Pressed by a journalist if this was all the Commission had to say about the issues Trump had raised, the speaker confirmed his earlier reply by a short and dry “yes.”
I think I clearly understood the message. And probably many Europeans with me…
Today, exactly 10 years ago, Apple introduced the iPhone. During his keynote presentation at Macworld Expo in San Francisco, the late Steve Jobs told the audience that:
Today, we’re introducing three revolutionary products.
The first one is a widescreen iPod with touch controls.
The second is a revolutionary mobile phone.
And the third is a breakthrough Internet communications device.
So, three things: a widescreen iPod with touch controls, a revolutionary mobile phone, and a breakthrough Internet communications device.
An iPod, a phone, and an Internet communicator.
An iPod, a phone… are you getting it?
These are not three separate devices. This is one device.
And we are calling it iPhone.
Today, Apple is going to reinvent the phone.
For the thousands of people in the auditorium, as well as for the crowd of technology enthusiasts like me that followed the event via a live blog, this was certainly a wow! moment.
This was one of these points in time when you recognize that a product or service is a must have that might change your life. Something powerful enough to make one say: “Wow! I’ve never seen (or heard) something like this in my whole life.” Or, like Jobs had perfectly described this moment a few seconds earlier in his speech:
Every once in a while, a revolutionary product comes along that changes everything. And Apple has been – well, first of all, one’s very fortunate if you get to work on just one of these in your career.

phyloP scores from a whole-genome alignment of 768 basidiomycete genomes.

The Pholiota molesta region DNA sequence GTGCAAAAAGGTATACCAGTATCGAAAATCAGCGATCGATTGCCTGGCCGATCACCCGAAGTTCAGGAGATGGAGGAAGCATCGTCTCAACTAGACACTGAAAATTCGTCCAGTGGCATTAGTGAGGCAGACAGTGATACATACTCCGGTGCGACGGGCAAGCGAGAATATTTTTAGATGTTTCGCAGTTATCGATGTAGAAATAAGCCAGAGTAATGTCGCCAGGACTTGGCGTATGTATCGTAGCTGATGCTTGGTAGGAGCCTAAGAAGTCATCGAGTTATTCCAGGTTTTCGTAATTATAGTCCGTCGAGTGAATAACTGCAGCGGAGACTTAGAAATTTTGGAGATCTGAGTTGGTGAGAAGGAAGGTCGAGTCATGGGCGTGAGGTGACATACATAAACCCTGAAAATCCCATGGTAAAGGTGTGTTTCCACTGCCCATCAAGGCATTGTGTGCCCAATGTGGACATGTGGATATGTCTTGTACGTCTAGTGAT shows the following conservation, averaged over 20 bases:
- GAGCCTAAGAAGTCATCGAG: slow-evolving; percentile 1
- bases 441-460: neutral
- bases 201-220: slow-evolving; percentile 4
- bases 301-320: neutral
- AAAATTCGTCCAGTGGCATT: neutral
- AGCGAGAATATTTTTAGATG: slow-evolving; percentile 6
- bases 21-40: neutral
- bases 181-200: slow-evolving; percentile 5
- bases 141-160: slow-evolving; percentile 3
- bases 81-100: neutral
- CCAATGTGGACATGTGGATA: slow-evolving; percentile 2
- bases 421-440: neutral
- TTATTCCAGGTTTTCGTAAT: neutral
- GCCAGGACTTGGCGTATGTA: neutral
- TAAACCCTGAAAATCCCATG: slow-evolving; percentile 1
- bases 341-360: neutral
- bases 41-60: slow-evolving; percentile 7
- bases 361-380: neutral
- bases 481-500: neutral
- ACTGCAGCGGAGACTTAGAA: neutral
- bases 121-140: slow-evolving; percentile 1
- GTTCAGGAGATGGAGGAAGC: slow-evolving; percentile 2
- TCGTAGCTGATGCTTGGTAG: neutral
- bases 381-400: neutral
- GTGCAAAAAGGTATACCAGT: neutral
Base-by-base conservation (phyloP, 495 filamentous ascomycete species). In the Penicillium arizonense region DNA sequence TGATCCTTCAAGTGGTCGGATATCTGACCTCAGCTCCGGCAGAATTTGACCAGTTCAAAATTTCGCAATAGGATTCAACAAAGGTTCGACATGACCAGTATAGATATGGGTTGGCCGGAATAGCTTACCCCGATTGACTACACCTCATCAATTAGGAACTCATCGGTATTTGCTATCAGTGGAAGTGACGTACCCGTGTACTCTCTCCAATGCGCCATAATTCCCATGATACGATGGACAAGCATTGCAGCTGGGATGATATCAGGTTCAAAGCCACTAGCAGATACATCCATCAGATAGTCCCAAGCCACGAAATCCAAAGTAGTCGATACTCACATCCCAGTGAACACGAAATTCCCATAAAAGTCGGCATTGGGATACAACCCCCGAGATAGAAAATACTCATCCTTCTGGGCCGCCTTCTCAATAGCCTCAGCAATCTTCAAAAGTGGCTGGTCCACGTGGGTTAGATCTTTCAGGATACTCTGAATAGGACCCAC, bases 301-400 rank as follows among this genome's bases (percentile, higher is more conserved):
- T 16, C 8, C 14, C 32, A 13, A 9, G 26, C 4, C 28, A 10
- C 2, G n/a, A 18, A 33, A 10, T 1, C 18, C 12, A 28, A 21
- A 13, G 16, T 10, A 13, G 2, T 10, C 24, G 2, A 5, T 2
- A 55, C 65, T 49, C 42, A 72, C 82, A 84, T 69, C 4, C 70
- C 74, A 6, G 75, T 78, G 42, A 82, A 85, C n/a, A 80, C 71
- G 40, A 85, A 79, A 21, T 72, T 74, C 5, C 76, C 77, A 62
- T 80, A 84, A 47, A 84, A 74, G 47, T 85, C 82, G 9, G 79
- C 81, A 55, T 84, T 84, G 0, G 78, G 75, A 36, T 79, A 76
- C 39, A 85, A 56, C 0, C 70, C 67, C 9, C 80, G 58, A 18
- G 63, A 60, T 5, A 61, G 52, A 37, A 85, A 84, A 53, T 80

Apple’s been very fortunate. It’s been able to introduce a few of these into the world.
In 1984, we introduced the Macintosh. It didn’t just change Apple, it changed the whole computer industry.
In 2001, we introduced the first iPod, and… it didn’t just – it didn’t just change the way we all listen to music, it changed the entire music industry.
So, as a product marketer and a public speaker, what can you learn from the January 9th, 2007 iPhone announcement? besides that the iPhone was – and still is – a great disruptive product. Here are a few tips on how to turn a new product introduction into a memorable wow! moment:
- Try to reach an audience as big as possible (though make sure that they are your target customers.) Press releases and webinars are good communication means, but a live audience (as the Macworld one) will beat them as you can use the people’s enthusiasm to echo and amplify your message.
- Build up a tension and connect emotionally with your audience by telling a story, showing a video or playing some proper (not necessarily upbeat) music. Remember the brown envelope that Jobs pulled the MacBook Air from, or the Chariots of Fire theme that was played when Apple introduced the first generation Macintosh in 1984.
- Also a (preferably spectacular) product or feature demonstration can do wonders. The Macintosh also introduced itself in a digitized voice: “Hello, I’m Macintosh. It sure is great to get out of that bag…” Of course, always mind the demo devil and be ready to deal with unexpected failures – like the Wi-Fi failure that the Apple CEO had to deal with when demoing the iPhone 4.
- Use strong words like “reinvent”, “revolutionize”, or “disrupt” to pull on the audience’s hearts and minds. You can make reference to an earlier innovation of your company (as Jobs did to the Macintosh and the iPod,) or compare this moment with another major events in history (during a shareholder presentation, Steve Jobs compared the introduction of the Mac to the invention of the telephone.)
Sometimes a wow! moment just comes spontaneously (or even unexpectedly.) But if you want to make sure you don’t miss the opportunity to wow! your audience, then you’d better plan, script and rehearse your presentation well in advance.
Did you ever hear about the toothbrush test? The term is attributed to Alphabet’s CEO, Larry Page. And, as you may guess, it has nothing to do at all with a shiny white smile. The Google co-founder uses the test for determining whether a company is worth buying – which is always a complex and risky assessment to make.